When the Normans arrived in Southampton in 1066, they built a castle on high ground at the confluence of the rivers Test and the Itchen. It was built in their usual manner consisting of a large mound, or motte, on top of which the castle was constructed inside a defensive stockade.

The motte was 60 metres in diameter and 17 metres high and surrounded by a palisade - a wooden fence - enclosing about three acres known as the bailey. The complete structure was made of timber and its position gave a commanding view of the two rivers and Southampton Water and also intimidated the local inhabitants.

Today this site is the location of Castle House a tall block of apartments and remains of part of the motte can be seen in the slope of the land in this part of the old town.

We know that Henry II in the 12th century had a great influence on the development of the Norman town of Southampton and it was during his reign that the first phase of the Bargate was completed. At the same time the palisade around the bailey and the stockade around the castle would have been replaced with stone. The castle itself would have remained a wooden structure.

Henry I often stayed in the castle at Southampton writing letters which he began with "From our Castle in Southampton". During this time various sums of money were spent on the Castle including for the construction of the quay by the Castle Watergate.

The Castle itself would have been replaced with a stone structure in the fourteenth century.

Part of the remains of the Bailey Wall can still be seen today. The arches forming the foundation for the bailey wall were covered with a bank of soil in front of which was a ditch.

Each side of the Watergate were vaulted chambers and the north vault remains intact. This vault was used to store the prisage wines - the wines claimed by the King.

The thirteenth century was a period of general decay for the castle despite letters of warning and the fact that Edward I had endowed the castle to his second wife on their marriage.

The arrival of the 14th century and Edward III's claim to the French throne, the 100 years war and the attack on the town in 1338 by French and Genoese raiders gave a new impetus to the improvement of the town's defences. The threat of further French raids in 1378 led to the castle and town defences being improved under the direction of Sir John Arundel. By this time the motte had become a derelict waste and the early keep had disappeared such that a new square tower had to be constructed with two gates, complete with portcullises, an outer defensive wall known as a barbican, four turrets and a bridge. This new tower, after two centuries, fell into decay.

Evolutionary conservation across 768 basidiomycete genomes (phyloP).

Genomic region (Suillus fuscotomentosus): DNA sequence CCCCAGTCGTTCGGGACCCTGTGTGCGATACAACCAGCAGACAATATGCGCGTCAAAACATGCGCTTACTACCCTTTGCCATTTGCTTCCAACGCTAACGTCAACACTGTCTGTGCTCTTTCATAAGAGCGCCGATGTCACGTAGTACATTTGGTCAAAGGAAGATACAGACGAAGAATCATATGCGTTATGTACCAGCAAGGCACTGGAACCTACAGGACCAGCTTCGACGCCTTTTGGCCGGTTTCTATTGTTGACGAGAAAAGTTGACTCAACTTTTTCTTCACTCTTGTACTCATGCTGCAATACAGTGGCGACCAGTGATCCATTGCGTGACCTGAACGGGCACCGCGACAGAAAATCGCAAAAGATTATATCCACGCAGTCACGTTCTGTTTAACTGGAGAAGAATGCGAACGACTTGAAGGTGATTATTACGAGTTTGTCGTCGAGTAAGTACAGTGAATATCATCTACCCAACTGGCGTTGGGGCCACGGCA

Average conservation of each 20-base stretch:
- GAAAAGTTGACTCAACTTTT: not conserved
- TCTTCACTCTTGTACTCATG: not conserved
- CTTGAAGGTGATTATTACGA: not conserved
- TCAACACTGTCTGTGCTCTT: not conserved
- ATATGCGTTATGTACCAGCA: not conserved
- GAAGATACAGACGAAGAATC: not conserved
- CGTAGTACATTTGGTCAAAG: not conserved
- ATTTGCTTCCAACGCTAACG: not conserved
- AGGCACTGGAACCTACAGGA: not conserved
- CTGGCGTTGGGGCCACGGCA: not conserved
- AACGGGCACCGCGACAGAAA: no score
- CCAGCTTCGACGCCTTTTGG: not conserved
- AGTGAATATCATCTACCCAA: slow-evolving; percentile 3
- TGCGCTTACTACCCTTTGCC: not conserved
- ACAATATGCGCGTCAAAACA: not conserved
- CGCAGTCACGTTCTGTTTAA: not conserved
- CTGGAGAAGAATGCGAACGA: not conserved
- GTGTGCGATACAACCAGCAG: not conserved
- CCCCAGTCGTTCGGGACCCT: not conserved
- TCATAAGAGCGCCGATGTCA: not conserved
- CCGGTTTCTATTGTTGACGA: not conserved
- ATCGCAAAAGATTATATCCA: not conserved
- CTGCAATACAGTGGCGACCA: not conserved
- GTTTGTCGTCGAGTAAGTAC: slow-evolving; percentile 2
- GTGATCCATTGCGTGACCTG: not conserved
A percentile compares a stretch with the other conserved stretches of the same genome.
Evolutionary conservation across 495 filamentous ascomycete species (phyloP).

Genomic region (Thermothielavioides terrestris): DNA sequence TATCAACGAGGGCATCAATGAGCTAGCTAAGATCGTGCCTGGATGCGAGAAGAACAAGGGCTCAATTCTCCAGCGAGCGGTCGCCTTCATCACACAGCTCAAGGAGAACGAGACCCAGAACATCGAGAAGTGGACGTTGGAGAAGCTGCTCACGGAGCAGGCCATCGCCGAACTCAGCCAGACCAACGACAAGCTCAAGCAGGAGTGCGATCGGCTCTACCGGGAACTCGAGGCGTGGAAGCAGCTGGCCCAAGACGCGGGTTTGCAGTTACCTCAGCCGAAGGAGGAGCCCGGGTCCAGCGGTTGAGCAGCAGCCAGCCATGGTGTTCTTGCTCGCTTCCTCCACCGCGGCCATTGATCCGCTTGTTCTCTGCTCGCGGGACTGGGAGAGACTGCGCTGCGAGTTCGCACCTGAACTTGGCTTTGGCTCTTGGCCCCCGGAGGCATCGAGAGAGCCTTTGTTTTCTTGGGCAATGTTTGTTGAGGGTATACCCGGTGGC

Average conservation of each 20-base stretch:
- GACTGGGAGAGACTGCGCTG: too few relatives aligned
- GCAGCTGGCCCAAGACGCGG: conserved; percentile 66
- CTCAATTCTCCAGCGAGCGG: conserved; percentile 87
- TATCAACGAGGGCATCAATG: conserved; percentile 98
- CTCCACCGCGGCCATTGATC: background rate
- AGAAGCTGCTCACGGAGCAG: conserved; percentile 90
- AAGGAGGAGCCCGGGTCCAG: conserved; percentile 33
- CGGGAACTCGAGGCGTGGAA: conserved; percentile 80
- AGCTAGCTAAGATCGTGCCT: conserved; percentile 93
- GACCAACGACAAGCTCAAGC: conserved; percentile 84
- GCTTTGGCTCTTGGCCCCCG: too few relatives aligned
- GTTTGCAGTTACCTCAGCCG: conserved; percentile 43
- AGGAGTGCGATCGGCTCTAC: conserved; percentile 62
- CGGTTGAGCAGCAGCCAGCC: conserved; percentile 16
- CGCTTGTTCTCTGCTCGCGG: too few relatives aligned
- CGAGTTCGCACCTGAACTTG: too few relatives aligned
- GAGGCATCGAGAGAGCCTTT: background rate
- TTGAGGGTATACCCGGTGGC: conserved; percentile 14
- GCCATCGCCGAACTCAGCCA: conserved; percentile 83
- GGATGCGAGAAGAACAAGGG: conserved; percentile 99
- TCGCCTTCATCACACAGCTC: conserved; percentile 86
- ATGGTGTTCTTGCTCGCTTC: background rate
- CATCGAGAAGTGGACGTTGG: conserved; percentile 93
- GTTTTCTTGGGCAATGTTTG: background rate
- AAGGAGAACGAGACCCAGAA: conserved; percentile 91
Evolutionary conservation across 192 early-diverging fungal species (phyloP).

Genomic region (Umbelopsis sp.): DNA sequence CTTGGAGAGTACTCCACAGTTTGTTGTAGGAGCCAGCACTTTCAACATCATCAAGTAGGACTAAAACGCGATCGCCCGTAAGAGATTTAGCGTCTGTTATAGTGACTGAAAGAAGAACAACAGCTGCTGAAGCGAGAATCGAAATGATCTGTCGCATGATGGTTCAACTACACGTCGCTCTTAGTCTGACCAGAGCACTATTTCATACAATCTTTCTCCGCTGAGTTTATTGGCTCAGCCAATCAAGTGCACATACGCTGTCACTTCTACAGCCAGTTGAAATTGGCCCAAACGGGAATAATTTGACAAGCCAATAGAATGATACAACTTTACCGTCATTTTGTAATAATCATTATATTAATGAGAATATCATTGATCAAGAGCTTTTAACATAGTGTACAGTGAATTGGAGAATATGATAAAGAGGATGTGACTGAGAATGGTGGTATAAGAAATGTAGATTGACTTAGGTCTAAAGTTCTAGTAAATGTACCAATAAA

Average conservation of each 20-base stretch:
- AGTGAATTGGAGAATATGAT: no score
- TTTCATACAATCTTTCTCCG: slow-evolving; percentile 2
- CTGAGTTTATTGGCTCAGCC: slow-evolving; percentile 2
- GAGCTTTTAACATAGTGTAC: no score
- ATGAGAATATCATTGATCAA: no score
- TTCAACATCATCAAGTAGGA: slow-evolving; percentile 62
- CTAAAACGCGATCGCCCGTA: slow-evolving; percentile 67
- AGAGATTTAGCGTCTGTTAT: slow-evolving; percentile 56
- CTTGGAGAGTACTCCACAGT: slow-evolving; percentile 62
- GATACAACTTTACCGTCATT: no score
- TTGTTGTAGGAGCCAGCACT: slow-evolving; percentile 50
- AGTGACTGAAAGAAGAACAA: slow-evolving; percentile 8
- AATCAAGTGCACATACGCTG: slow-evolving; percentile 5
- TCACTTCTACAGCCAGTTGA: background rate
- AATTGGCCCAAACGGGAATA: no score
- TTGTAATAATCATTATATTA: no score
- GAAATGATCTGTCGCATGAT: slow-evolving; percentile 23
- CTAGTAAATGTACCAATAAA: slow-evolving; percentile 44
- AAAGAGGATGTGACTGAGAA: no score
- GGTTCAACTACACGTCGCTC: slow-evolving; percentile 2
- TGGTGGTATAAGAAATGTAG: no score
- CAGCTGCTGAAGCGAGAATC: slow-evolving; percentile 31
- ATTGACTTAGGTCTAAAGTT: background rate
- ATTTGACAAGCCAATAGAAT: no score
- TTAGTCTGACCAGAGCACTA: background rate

John Speed is said to have surveyed the town in 1596 and his atlas, which was published in 1611, included a plan of Southampton showing the castle. A French spy also drew a plan of the town around the same time showing the castle.

When James I came to the throne the castle was once more a ruin and, in 1618, it was sold for £2,078 to James Ouchterlony and Richard Gernard and from them eventually to George Gollop, one time Sherriff and Mayor of Southampton.

In 1650, during the Civil War, stone from the castle was used to reinforce the town walls.

By the reign of Queen Anne the Castle had ceased to exist.

In 1805, the site of Southampton's medieval castle was bought by the Marquis of Lansdowne, who built a new castle. After his death in 1809 it was sold, and demolished in 1818.

  • By Godfrey Collyer - tour guide with SeeSouthampton.co.uk.